Humans have asked why we are here and how we got here since the earliest days of human consciousness. The answer keeps changing as human consciousness evolves and scientific knowledge increases, but the question is still as important as it was around the primal caves and campfires.
I will talk with the children about the parts of the Genesis creation story that are still useful after 3000-plus years. They include the notion that the creative force of love and life and light in the universe that we name God blesses the earth and all creatures and in God’s eyes all those created things are good, and therefore sacred and to be treated with a loving care akin to God’s. The story also affirms that humans are made of the same substance as the earth and all creation, the dust of the ground, and that God’s spirit is breathed into us—we are living, conscious manifestations of God’s consciousness and the life of the universe. It also says that our role in creation is to tend it on God’s behalf.
What does this understanding of our place in the history of the universe say about the way our civilization lives and treats people, creatures and places? We will look at the question of our identity and its ramifications in worship this Second Sunday in Lent.
If you have not seen the recent important and exciting PBS documentary about this, the Journey of the Universe, please take an hour and watch it soon! I have put the link to it below. We have a Strafford connection to it. It is narrated by one of Emerson Gale’s teachers and co-written by a dear friend of the Speths and, of course, Strafford is the center of that universe!
The Gospel reading shows Jesus responding with love, compassion and frustration to a civilization that has lost its sense of true identity and strayed from the sacred way. (Luke 13:31-35) We will also read an insightful, poetic contemporary translation of Psalm 27. I’m not sure what Hebrew word the pastor-poet translated as “soap opera” but it’s in there!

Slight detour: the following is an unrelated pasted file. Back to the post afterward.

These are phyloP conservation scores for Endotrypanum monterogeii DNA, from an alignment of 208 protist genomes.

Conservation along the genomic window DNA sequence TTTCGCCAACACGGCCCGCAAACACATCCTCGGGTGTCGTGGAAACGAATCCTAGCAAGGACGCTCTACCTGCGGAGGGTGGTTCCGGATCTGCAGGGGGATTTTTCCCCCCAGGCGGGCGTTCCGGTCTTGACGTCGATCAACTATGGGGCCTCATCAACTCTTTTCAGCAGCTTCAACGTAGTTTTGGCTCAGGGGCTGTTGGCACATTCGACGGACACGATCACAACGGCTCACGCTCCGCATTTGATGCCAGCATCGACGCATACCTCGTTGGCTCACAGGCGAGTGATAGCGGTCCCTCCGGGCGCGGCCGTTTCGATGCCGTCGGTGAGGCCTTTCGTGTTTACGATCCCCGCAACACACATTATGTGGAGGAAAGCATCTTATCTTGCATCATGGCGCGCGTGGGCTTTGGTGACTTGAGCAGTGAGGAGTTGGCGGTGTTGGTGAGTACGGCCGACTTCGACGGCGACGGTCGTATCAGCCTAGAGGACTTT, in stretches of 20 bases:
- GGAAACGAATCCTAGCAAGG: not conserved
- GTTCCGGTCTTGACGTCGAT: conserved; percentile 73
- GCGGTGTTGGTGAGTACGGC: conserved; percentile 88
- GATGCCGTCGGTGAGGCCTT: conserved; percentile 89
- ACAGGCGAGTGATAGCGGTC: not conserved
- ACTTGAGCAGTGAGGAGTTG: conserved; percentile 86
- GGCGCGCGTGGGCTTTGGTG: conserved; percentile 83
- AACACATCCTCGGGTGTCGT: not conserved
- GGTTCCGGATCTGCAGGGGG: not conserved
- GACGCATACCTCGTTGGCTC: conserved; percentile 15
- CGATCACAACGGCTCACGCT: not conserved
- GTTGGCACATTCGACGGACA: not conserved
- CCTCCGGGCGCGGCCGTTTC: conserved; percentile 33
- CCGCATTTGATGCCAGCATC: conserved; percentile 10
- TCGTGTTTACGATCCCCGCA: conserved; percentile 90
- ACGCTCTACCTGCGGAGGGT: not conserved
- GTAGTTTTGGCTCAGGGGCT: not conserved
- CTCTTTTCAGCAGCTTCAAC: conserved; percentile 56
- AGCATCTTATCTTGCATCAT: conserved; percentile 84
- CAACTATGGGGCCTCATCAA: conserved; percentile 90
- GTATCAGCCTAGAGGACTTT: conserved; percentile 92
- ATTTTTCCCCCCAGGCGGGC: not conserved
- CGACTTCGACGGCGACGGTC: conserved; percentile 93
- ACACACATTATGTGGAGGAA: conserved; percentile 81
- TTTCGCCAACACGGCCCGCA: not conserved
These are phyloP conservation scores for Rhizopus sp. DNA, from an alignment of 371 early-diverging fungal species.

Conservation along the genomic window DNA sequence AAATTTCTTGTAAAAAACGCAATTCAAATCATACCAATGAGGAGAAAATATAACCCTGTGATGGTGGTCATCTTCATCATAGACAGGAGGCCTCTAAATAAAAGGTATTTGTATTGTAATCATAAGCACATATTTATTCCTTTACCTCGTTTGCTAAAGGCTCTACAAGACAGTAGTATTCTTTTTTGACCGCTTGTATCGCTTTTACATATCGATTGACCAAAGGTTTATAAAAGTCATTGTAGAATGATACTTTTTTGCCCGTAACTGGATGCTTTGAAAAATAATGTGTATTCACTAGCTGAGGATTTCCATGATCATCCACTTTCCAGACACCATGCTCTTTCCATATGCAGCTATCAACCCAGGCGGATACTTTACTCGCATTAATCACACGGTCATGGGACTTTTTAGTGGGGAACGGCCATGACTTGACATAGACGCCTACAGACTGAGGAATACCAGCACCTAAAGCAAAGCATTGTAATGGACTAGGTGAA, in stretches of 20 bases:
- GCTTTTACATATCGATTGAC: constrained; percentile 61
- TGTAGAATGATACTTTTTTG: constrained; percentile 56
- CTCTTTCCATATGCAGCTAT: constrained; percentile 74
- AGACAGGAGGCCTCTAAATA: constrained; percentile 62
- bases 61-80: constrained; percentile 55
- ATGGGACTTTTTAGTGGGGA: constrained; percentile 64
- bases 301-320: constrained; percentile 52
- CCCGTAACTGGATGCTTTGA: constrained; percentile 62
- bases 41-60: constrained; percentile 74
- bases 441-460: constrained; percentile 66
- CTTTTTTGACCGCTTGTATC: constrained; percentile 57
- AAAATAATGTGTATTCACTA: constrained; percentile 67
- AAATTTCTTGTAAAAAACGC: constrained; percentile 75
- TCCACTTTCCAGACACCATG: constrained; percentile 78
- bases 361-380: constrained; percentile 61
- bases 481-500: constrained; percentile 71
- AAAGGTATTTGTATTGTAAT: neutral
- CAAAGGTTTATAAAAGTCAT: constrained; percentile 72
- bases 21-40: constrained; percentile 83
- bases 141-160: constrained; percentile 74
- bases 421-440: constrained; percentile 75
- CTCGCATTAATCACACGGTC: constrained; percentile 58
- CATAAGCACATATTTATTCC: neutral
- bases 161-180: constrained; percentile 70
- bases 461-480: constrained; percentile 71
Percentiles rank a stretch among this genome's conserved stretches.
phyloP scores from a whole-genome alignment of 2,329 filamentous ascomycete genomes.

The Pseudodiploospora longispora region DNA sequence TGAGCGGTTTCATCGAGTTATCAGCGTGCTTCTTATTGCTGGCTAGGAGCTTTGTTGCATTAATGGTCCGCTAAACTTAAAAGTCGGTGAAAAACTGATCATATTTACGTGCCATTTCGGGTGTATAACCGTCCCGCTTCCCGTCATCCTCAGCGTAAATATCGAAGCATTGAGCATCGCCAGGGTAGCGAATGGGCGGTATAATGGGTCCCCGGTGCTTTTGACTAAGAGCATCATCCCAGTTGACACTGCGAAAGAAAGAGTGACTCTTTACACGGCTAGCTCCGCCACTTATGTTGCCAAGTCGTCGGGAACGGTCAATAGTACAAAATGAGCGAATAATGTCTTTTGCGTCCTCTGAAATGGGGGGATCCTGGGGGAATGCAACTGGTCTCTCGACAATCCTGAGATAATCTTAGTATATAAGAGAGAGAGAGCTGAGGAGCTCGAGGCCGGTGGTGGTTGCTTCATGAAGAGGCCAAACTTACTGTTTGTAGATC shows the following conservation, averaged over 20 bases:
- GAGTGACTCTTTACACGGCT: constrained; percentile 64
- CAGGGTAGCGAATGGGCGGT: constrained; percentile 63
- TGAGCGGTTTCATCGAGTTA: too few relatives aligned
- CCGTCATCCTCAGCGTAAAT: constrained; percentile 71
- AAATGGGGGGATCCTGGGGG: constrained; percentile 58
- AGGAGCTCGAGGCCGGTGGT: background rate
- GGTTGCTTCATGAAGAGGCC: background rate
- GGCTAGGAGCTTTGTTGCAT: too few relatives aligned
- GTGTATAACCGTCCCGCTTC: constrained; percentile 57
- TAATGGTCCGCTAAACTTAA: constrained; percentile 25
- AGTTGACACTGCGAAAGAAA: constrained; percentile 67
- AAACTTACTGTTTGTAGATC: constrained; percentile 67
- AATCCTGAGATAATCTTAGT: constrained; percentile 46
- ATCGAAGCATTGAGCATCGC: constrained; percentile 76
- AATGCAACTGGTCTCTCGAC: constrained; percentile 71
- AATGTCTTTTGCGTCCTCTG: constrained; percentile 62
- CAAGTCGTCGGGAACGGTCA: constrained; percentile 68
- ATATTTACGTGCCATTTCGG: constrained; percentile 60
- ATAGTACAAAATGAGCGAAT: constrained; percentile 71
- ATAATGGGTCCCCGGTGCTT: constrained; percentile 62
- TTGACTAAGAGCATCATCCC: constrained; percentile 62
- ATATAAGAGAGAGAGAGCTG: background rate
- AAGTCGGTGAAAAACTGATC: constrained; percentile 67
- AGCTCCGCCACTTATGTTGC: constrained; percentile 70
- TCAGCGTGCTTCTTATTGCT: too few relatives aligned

We will sing the hauntingly beautiful Mexican folk hymn, “Pues si vivimos (In All Our Living)” and another creative Psalm translation, “How Lovely Is Your Dwelling,” set to the tune of “Lo How a Rose E’er Blooming.” The sermon hymn will be “Lent Insists That We Remember,” set to a tune that may be unfamiliar to us on this side of the Atlantic, but every school child or grandparent in Wales can sing it in four or more part harmony. Two fun and stirring versions of it are included below. Especially listen to the large choir, full symphony and entire audience singing it in parts with descant on the eve of the Wales-Scotland rugby match, and check out what they are wearing! (It is the official song of Wales rugby, but it is much more than that—it is a song that expresses the soul of that nation as you will hear in the other version.) Many of our most beloved hymn tunes come from Wales, and this is one to add to that list. Pianist Nicole Johnson will play pieces by Chopin, Tallis and J. S. Bach.
See below the film Journey of the Universe plus two versions of the sermon hymn tune, both well worth the short time they take. If you are like me you will play them each more than once!